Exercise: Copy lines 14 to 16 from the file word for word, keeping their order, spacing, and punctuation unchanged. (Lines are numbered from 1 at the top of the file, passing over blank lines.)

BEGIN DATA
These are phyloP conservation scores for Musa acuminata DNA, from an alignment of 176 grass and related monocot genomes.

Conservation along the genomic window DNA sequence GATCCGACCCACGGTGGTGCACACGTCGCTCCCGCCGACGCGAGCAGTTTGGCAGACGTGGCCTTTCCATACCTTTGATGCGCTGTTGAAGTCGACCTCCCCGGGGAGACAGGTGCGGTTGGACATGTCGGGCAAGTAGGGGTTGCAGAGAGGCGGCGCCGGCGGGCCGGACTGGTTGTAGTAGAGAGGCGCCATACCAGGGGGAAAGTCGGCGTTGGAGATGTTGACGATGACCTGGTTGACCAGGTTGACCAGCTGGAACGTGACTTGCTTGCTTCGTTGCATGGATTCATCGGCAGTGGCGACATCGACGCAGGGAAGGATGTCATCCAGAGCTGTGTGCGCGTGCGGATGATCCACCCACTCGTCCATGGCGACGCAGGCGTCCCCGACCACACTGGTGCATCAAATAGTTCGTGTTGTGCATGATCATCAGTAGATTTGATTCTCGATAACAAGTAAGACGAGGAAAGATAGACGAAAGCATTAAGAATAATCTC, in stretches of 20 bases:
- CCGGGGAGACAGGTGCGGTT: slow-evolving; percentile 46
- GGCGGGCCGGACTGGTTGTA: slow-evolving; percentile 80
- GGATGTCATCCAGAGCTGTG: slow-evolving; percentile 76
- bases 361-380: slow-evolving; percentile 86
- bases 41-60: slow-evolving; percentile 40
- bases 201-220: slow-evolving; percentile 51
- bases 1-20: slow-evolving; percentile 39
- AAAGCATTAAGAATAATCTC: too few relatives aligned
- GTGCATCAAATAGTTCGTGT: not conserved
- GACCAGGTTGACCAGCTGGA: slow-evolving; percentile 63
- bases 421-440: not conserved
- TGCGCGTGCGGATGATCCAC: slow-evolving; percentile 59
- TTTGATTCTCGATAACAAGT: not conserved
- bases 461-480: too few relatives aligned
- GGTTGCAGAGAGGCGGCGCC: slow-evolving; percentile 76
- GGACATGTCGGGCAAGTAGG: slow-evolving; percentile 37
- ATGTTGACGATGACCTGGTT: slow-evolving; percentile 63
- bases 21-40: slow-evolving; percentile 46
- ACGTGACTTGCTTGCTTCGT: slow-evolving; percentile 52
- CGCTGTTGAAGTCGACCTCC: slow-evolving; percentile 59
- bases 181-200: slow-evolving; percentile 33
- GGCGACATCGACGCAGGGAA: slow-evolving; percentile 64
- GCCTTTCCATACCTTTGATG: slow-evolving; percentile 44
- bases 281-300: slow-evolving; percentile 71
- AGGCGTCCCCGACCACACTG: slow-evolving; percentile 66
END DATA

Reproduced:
- TGCGCGTGCGGATGATCCAC: slow-evolving; percentile 59
- TTTGATTCTCGATAACAAGT: not conserved
- bases 461-480: too few relatives aligned